Saturday, March 07, 2009

One Company, Yes, But Will It Be Profitable?

Analysis by: John Schulz
Analysis of: Yellow and Roadway Now One Company
Published at:


YRC Worldwide says it has fully integrated the operations of long-haul national units Roadway Express and Yellow Transportation. The move comes five years after YRC bought Roadway for $1.1 billion. It also comes after YRC has lost a reported $1.612 billion in the last two years as the nation's largest trucking company by volume struggles with sales, operations and efficiency in the economic downturn.


Well, better late than never.

Five years after then Yellow Transportation bought out rival Roadway Express for a whopping $1.1 billion, the two unionized long-haul carriers have finally merged.

In a press release, YRC Worldwide Chairman Bill Zollars trumpets the move as a "game-changing event for our company."

Maybe, maybe not.

As one who called the Roadway Express purchase a mistake from the get-go, I do applaud Zollars and his team for getting this done in the face of the most wicked industrial and economic downturn in perhaps 75 years.

Transportation mergers are never easy. This one never was. Despite how attractive it looked on paper, merging some 600-plus terminals and 45,000 Teamsters into one functional company is no mean trick. YRC deserves kudos for doing it.

Now, will it work?

It almost has to. If it doesn't, YRC probably won't be around to pick up the pieces.

YRC is dancing a slow dance with its lenders, buying time at each quarter with terminal sales and lease-backs, wage concessions from its Teamsters, and discounting levels that are hitting a reported 80 percent off listed tariff rates, according to shipper sources.

But there is a payday in all this. For one thing, YRC is down to about 450 terminals. This source story says that is about "100 more than either Roadway or Yellow did individually," although that is not really the way to look at it.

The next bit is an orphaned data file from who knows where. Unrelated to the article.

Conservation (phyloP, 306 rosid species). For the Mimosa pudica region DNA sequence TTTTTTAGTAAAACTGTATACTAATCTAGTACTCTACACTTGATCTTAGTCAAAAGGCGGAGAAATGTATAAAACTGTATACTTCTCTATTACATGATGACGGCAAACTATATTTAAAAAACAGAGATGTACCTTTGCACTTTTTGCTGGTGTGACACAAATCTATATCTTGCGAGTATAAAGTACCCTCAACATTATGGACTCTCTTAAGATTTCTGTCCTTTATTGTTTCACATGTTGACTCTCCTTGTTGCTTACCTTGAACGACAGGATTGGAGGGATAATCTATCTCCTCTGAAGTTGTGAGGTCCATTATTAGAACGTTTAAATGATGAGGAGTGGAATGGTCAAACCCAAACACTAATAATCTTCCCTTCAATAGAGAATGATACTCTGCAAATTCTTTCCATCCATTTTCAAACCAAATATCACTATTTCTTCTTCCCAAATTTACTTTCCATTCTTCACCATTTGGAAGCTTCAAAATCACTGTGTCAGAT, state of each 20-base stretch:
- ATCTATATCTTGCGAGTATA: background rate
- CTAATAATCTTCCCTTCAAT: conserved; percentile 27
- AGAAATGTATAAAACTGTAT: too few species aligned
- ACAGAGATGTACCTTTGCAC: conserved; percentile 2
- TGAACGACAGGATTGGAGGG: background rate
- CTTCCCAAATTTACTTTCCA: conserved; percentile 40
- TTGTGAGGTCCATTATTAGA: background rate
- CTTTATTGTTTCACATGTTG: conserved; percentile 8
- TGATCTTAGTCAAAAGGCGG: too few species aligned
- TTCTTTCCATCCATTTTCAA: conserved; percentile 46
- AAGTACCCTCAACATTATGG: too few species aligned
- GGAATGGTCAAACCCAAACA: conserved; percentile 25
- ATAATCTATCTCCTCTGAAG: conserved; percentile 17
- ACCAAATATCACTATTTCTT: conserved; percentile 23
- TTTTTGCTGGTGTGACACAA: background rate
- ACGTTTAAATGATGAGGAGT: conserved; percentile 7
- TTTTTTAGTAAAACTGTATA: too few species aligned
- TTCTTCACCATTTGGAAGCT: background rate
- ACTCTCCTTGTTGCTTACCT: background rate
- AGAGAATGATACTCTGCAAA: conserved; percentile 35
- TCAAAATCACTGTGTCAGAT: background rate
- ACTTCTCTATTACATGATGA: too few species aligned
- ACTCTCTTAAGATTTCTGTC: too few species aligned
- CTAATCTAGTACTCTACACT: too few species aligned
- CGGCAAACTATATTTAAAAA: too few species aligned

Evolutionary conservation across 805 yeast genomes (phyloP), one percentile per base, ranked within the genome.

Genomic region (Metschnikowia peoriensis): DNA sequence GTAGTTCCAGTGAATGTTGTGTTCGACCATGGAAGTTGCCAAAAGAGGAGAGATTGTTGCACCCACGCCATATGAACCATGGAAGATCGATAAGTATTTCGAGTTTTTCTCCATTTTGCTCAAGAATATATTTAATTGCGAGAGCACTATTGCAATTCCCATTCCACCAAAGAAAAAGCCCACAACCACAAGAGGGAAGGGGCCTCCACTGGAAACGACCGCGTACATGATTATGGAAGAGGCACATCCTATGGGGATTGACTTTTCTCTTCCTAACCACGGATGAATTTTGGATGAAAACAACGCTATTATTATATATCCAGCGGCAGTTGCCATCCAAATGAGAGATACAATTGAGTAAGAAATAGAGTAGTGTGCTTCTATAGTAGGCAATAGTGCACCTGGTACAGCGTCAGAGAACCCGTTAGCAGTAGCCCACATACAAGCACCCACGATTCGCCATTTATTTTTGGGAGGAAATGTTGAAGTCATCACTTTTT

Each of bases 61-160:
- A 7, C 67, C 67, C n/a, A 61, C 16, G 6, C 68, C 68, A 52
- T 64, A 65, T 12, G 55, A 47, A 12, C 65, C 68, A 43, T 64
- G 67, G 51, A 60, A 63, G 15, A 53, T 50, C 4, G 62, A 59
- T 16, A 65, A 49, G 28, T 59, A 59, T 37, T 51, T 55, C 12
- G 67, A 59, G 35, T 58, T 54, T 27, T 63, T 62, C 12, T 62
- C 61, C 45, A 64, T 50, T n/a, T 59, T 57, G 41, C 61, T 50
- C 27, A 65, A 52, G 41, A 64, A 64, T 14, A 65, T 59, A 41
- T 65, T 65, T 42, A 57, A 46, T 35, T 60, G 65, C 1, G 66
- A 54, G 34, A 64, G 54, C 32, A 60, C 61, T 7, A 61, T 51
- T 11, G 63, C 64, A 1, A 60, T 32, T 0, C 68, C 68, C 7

The way to properly frame this exercise is it closed or otherwise disposed of nearly 150 duplicative terminals in the carriers' combined networks. That is real money savings. YRC can now sell the terminals for hard cash (it outright owns most of them, and the real estate underneath them), provided some company has the credit line to buy them.

Already, non-union Estes Express has purchased one for millions of dollars. That is going directly to YRC's bottom line, to keep its bankers happy by staying within the parameters of its loan covenants.

Shippers really hold the key to all this. If the combined Yellow-Roadway network suffers any noticeable service glitches, shippers are going to vote with their feet, no matter what level of discounts they are getting.

I've long felt this operation could cover the contiguous 48-state network with fewer terminals and real estate. ABF Freight System does the same thing with about 250 or so terminals. Although YRC's national network is perhaps two or three times larger than ABF's, I think with freight levels so depressed right now, 450 is about the right number for YRC.

If YRC has to shrink to survive, so be it. If it earns more money as a $6 billion company than it did as a $9.6 billion company, shrink it and be happy. After $1.613 billion in losses in two years, YRC would probably be happy with any level of profitability right now.

Friday, March 06, 2009

U.S. loses another 651,000 jobs

America lost another 651,000 jobs in February, pushing the unemployment rate above 8 percent, according to figures released Friday by the U.S. Bureau of Labor Statistics.

That means the nation has suffered a decline of 2.6 million jobs during the past four months. A total of 4.4 million jobs have been lost since the recession began in December 2007.

Unemployment shot up from 7.6 percent in January to 8.1 percent in February. The number of unemployed Americans increased by 851,000 during the month, rising to a total of 12.5 million.

The ranks of the long-term unemployed -- those out of work for 27 weeks or more -- increased by 270,000 in February to a total of 2.9 million.

Employment declines occurred in most sectors in February, with health care a notable exception.

The sharpest drop was recorded in the field of professional and business services, which lost 180,000 jobs in February. Other sharp losses occurred in manufacturing (down 168,000 jobs), construction (down 104,000 jobs), and financial activities (down 44,000 jobs)

Employment in health care actually increased by 27,000 jobs in February.

Thursday, March 05, 2009


The Teamsters National Freight Industry Negotiating Committee has released documents related to the YRCW Stock Option Plan, including a summary of the plan. Read more about the stock option plan here.

Wednesday, March 04, 2009

Last truck rolls off the line at Sterling Truck

More than a quarter-million trucks rolled off the line during the 11-year history of Sterling Truck, St. Thomas.

But this one, bearing a Canadian flag taped to the windshield, is the last.

Wednesday that truck, number 257,330, rolled off the line bringing an end to production at the South Edgeware Road facility.

Workers placed their hands on the vehicle and had pictures taken with a truck that marks the end of 17 years of truck construction here in St. Thomas.